5 Things We Need To Stop Saying To Ourselves About Food
Have you ever paused to listen to how you speak to yourself about food? If you have, you know that your inner dialogue may sound like it’s straight out of the movie Mean Girls. The things we say to ourselves can seem downright crazy, and it’s time we turned the conversation around.
As someone who has engaged in every one of the internal conversations below, I can tell you that once you end the negative self-talk, you'll feel free and at peace with food and your body.
If you can change the conversation, you can change your life. Here are five things we say to ourselves about food that need to stop:
1. “If I don’t eat breakfast, I’ll save calories for later in the day.”
The lesson: if you’re choosing to skip a meal on purpose, you should know that deprivation of any kind is a surefire way to sabotage your health.
And, if you’re skipping a meal, chances are your goal isn’t to be healthy — it’s to be thin. So ask yourself this question: what is your real goal? Are you interchanging healthy and skinny? Because here’s a cold hard fact: skinny (or thin) does not equal healthy.
Food is meant to be fun, not feared. As long as you understand your body and know what foods work for you, you can easily eat your way to vibrant health without having to worry about deprivation or calorie counting (because calorie counting is so 90s, right?).
2. “I can’t wait for my cheat day because then I can eat whatever I want.”
The lesson: By choosing to participate in “cheat days,” you’re really just cheating your health.
Whoever decided that cheat days were acceptable for a person striving to be healthy or to lose weight should be banned from giving any advice.
The concept of cheat days plays with our minds and give us an excuse to eat foods we know don’t serve our bodies. The more we engage in the deprivation-reward mindset, the more likely we are to fail in our attempts to eat healthy.
Do yourself a favor and strive for balance instead. It is possible to eat healthy and enjoy your life simultaneously. If you’re eating well 80 percent of the time, that’s a solid victory.
3. “If I run six miles, it won’t matter if I have a burger and a few beers later.”
The lesson: Exercising won’t undo the damage of poor diet choices.
Now, I’m not saying that a burger and fries is a diet killer. I love a good grass-fed burger with sweet potato fries. But telling yourself you have to workout in order to enjoy foods you truly love is not a healthy way to live.
Exercise is meant to make us feel good, physically and mentally. It's not meant to serve as punishment for the self-proclaimed “bad” foods we’re planning on eating (or have already eaten).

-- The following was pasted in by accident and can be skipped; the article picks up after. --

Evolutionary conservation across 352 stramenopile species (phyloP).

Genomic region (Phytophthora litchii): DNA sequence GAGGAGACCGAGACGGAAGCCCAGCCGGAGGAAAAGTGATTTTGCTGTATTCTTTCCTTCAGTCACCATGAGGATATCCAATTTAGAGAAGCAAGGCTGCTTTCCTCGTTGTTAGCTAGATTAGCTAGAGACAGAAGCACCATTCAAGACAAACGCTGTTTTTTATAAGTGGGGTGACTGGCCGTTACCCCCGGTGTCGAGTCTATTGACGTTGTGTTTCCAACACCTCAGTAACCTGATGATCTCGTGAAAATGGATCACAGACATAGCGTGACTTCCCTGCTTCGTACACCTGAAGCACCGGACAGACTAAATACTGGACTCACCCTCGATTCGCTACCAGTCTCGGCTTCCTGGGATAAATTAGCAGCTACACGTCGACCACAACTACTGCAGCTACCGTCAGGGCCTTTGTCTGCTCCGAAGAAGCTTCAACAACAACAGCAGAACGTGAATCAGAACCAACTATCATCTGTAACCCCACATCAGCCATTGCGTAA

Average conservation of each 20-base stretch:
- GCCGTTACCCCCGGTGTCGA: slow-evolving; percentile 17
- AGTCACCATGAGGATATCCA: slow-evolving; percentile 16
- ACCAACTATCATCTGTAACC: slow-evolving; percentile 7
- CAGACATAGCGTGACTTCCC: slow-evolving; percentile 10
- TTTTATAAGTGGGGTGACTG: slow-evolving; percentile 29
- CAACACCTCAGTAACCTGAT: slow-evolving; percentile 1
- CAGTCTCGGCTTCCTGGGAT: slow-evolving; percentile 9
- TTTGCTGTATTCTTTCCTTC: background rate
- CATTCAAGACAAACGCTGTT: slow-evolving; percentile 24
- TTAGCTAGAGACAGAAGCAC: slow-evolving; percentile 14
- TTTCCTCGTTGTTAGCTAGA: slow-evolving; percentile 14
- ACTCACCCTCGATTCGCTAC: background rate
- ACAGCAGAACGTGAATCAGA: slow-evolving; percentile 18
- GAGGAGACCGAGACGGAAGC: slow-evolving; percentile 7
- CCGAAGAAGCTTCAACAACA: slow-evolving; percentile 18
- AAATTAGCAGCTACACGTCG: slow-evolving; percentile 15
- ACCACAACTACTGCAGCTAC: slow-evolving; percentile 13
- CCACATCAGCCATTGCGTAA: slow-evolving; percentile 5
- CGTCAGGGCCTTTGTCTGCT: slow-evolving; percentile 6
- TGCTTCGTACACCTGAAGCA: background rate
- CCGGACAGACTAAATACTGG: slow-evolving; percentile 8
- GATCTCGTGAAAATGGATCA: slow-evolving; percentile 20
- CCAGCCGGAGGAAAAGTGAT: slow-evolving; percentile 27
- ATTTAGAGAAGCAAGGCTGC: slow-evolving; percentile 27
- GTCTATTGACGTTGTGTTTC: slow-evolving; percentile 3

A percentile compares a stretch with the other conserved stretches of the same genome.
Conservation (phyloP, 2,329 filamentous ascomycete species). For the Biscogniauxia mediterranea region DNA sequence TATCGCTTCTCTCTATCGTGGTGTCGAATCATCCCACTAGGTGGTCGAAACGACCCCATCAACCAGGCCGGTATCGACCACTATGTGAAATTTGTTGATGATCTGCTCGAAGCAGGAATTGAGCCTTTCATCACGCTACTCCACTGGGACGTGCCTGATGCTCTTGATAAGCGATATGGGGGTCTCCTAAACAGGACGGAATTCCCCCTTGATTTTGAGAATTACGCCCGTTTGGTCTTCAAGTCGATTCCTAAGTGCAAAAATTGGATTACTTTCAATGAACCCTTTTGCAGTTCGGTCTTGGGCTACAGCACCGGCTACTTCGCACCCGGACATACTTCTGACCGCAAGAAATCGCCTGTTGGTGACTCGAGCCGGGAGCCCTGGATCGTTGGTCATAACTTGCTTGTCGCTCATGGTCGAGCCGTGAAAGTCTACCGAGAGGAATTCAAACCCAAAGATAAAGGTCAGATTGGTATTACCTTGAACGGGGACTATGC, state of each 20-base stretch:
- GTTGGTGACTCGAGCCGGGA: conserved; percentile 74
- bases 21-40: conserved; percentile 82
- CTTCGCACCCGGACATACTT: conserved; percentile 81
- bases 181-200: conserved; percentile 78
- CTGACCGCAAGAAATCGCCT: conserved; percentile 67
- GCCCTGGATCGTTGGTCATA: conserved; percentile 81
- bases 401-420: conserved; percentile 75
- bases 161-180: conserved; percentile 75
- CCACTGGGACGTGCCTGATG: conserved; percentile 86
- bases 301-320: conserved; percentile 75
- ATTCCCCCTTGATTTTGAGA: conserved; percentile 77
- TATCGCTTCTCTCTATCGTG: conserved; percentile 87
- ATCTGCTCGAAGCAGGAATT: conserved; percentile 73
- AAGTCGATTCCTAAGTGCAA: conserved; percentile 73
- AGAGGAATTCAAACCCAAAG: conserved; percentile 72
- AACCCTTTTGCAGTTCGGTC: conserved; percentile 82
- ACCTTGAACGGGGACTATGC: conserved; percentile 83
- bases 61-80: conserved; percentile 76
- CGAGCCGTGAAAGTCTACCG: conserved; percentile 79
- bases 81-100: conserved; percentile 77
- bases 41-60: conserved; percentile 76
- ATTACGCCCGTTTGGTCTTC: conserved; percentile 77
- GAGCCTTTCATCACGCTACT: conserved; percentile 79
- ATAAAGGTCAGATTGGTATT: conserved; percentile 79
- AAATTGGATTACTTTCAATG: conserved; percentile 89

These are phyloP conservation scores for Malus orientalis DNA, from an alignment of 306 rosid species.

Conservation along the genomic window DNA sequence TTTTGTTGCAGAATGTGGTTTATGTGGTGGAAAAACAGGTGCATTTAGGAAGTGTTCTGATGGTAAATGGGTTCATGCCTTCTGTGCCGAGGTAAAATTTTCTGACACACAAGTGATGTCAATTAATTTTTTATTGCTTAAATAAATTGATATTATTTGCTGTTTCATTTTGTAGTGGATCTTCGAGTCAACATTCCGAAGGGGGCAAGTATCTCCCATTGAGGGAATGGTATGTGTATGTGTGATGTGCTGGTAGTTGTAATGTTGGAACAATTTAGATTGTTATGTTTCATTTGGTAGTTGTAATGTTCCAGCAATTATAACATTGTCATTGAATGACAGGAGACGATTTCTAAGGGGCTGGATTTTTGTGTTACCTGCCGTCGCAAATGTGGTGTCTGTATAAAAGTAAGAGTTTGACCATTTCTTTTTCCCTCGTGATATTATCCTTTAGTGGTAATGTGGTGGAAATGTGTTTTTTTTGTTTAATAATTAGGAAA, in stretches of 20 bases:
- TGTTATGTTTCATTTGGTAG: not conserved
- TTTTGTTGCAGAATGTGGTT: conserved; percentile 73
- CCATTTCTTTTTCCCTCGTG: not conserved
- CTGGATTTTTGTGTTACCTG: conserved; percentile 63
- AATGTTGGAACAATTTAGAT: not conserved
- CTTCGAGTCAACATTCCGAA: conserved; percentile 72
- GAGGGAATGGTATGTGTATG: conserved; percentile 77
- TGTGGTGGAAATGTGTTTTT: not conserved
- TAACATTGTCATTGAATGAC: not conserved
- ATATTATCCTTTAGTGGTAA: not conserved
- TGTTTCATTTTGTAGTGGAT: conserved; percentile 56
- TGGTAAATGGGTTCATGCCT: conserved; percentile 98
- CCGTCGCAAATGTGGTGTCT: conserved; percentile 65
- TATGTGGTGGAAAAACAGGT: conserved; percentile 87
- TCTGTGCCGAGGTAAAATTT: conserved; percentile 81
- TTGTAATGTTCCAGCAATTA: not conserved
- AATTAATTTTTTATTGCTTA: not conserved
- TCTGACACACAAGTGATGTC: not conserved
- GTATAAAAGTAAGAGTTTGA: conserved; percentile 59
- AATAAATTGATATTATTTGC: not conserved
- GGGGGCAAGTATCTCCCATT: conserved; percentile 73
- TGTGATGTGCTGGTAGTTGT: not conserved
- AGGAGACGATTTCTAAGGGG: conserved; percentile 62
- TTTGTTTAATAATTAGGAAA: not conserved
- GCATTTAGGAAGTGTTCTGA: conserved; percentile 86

If you’re killing yourself at the gym just so you can eat pizza, chances are you’ll start to dread your workouts and find yourself working out less and less.
The key here is to reframe how you think about exercise. When it comes to how you decide to move your body, take food out of the equation and enjoy every minute of whatever heart-pumping activity you choose. Enjoy the foods you love while paying attention to the quality.
4. “Low-fat! This is the healthier choice for sure.”
The lesson: although we’re slowly moving away from the low-fat craze, it still rears its ugly head in savvy marketing campaigns that we need to steer clear of. Why? Our bodies actually need healthy dietary fats in order to properly function.
As a former “if it has fat I won’t eat it” person, you can trust me when I say that eating a diet low in fat will leave you hungry and fatigued to your core. Plus, most manufacturers will swap the fat for added sugars and artificial ingredients.
The source and quality of your fat is what matters most. Eating fat doesn’t make you fat, and telling yourself you can’t eat fat will only deteriorate your health further.
5. “I’ve tried every diet. I might as well give up.”
The lesson: the diet mindset doesn’t work, and there’s no such thing as the “perfect” diet.
Instead of jumping on the latest diet bandwagon and giving it a try only to fall off, what if you let go of diets completely?
Here’s the truth: there's no universal diet, and until you’re ready to learn for yourself what foods work for you, you’ll be running in endless circles chasing around diet books to find the answers. The best part? Your body already has the answers. All you have to do is listen.
Interested in switching up your approach to being well? My “Happy, Health, Me” Food Journal is the perfect way to figure out what foods work for your body, and more importantly, which foods don’t. You can download it here.